The city is set to witness the transformation of traditional games like goti and hopscotch into professional pursuits

Remember how as a young boy you thought that your trouser pocket was meant only to carry marbles. You stuffed it with them. You kept adding to your proud collection; those little glass spheres, some clear, others with different colours in them. How many times have you held the blue or red marble to the light to see the world look so different? Marbles were favourites.

The game was simple and could be played anywhere. Dig a small hole or draw a circle on the ground, choose the game, and you were ready. There was a time when it was usual to see boys shooting marbles all over the neighbourhood.

Professional goti tour

Like so many aspects of childhood, playing marbles and other forms of amusement are rapidly becoming extinct. Fondness for old-fashioned, traditional games is not just about being nostalgic or foolishly sentimental. There are groups who have begun to show concern and have chalked out elaborate plans to revive the game. A professional goti tour is slated to begin with the Cochin Open Professional Tournament in Kochi sometime in August this year.

“The date has not been finalised. But it will be in August. We know that there are some serious players in Thiruvananthapuram, Alappuzha and Thrissur. In Kochi some of us are players. We hope to follow it up with a Travancore Royal Goti Challenge and the Malabar Classic Goti Tour this year itself. All these events will be professionally organised and managed,” says Sijin B.T., founder of Synergians, an NGO formed by a group of professionals engaged in various social responsibility activities.

Marbles is one of the world’s most popular street games. It is also known by other names such as goli and goti. “This is just a part of our initiative to revive and promote traditional sports. We have begun an effort to package a few such games such as goti, hopscotch and seven tiles. Now our prime focus is on redesigning goti as a professional game, seeing as it is considered a children’s game and even stigmatised in some societies.

More than preservation or revival of a traditional game, the Synergians embarked on this venture more as part of social commitment. “We believe that sport has the power to transform individuals. Sport is also a business and an employment opportunity but unfortunately in our country it remains, cricket being an exception, still an unexploited industry. We thought we should move away from established sports and provide a new platform. Instead of depending on government assistance, games that require very little investment, like goti for example, can be effectively promoted,” explains Jibu Gibson, joint-founder, Synergians.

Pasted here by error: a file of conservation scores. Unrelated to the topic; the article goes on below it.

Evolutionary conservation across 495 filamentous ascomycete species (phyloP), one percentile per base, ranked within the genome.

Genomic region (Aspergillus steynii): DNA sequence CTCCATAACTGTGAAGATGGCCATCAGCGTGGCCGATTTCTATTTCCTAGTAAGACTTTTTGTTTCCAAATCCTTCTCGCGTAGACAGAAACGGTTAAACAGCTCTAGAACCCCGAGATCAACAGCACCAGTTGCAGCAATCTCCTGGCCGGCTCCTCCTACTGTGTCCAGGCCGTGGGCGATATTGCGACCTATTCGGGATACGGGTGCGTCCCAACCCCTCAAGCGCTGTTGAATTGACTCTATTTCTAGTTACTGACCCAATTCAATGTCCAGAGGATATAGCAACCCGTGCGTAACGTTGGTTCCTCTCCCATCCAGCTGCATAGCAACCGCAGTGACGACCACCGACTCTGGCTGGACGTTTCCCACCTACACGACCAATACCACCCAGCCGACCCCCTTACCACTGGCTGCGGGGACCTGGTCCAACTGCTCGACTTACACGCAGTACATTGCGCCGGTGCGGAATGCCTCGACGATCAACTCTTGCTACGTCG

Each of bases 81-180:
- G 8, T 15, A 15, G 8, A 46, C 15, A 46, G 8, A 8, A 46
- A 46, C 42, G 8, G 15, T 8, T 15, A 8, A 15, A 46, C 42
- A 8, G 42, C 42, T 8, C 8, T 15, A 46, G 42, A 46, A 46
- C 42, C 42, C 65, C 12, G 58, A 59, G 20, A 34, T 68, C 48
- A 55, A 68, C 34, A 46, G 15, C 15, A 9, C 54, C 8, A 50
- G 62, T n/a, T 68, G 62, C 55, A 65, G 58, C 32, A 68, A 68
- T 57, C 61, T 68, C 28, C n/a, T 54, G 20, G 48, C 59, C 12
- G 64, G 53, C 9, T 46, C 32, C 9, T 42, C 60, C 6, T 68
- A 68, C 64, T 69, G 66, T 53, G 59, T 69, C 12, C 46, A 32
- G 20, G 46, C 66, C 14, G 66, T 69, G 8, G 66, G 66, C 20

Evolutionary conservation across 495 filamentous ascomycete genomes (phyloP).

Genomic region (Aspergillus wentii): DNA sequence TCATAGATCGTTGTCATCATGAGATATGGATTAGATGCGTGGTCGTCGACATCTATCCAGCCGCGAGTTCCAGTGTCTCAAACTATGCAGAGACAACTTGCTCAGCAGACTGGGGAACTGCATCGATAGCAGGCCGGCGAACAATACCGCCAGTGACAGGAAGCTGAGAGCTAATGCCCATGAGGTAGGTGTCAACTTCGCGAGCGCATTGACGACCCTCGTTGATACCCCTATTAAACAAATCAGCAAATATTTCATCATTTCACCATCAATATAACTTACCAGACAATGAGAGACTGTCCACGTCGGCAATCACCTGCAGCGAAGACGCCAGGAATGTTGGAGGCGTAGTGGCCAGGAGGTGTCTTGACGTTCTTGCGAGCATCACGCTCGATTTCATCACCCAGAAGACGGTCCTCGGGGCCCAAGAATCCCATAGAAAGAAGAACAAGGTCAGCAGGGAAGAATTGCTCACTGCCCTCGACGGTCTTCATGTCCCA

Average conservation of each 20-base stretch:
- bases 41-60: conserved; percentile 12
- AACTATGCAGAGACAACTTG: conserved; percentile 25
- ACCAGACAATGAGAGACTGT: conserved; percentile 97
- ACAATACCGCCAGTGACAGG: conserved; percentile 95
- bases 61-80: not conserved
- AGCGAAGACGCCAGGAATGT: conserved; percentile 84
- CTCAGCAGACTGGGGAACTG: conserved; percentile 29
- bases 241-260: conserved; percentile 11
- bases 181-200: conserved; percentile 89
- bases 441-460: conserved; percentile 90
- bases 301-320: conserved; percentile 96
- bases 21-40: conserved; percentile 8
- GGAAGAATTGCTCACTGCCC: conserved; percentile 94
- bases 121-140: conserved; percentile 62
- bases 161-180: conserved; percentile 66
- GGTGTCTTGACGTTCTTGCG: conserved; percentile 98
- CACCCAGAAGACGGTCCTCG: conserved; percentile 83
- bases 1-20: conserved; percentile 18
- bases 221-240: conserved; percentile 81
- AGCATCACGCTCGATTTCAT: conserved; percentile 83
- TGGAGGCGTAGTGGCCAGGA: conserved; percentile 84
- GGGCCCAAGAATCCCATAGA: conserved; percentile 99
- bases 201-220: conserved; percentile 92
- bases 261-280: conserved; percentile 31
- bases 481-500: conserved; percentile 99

Their first attempt was to revitalise hopscotch, a traditional game also known as vatu kali or akku kali. “Hopscotch is very popular worldwide. We know that celebrities such as Michelle Obama, Helen Mirren, Jennie Finch and others are hooked on to this game. Our version is called Hopzz, a blend of hope and hop. We have not attempted to promote it as a competitive sport but rather as an exercise regimen. It is supposed to be an effective cardiovascular exercise with properties of resistance exercise and is good to build leg muscles, offers flexibility and balance and helps develop coordination,” says Sijin.

For all the games they have redesigned and hope to promote professionally the Synergians have introduced definite steps like uniform rules and regulations. “We have been in constant touch with people to provide ideas to help make the games competitive and interesting to spectators. This has prompted us to introduce customised uniforms, a defined play area, equipment, accessories etc. We have created a language and terminology for the games; and look for special promotional strategies,” says Sijin.

Golf has been the model on which the goti game has been developed. So we have the goti course or the play area which can have different terrain, the holes are called G-holes, the players need to key-in to decide who plays first. The first player who takes the shot needs to take it from the key-in point, the game starts and the players attempt to slap or hit the goti of his competitors always trying to complete the nine-hole game.

“We have also drawn up an etiquette chart that will be followed strictly. Players can be dressed in casuals or formals but shirts or T-shirts must be tucked in. They must wear shoes, a belt and a cap. We insist that players be well-groomed. Along with other rules that players need to follow there will be a tab on discipline. Any act of frustration, outbursts of temper, screaming, throwing the gotis in disgust or despair will lead to serious action,” says Jibu.

In The Moral Judgment of the Child, Jean Piaget uses marbles to illustrate a child’s passage through various phases before arriving at a mature, fully moral understanding of social conventions. Piaget says that with perfectly polished marbles, humans encourage the development of small motor skills and digital finesse.

The next time you see a group of people dressed smartly and crouched in concentration, with colourful marbles strewn around, hang about. You must be in the thick of the action from the Goti Tour.

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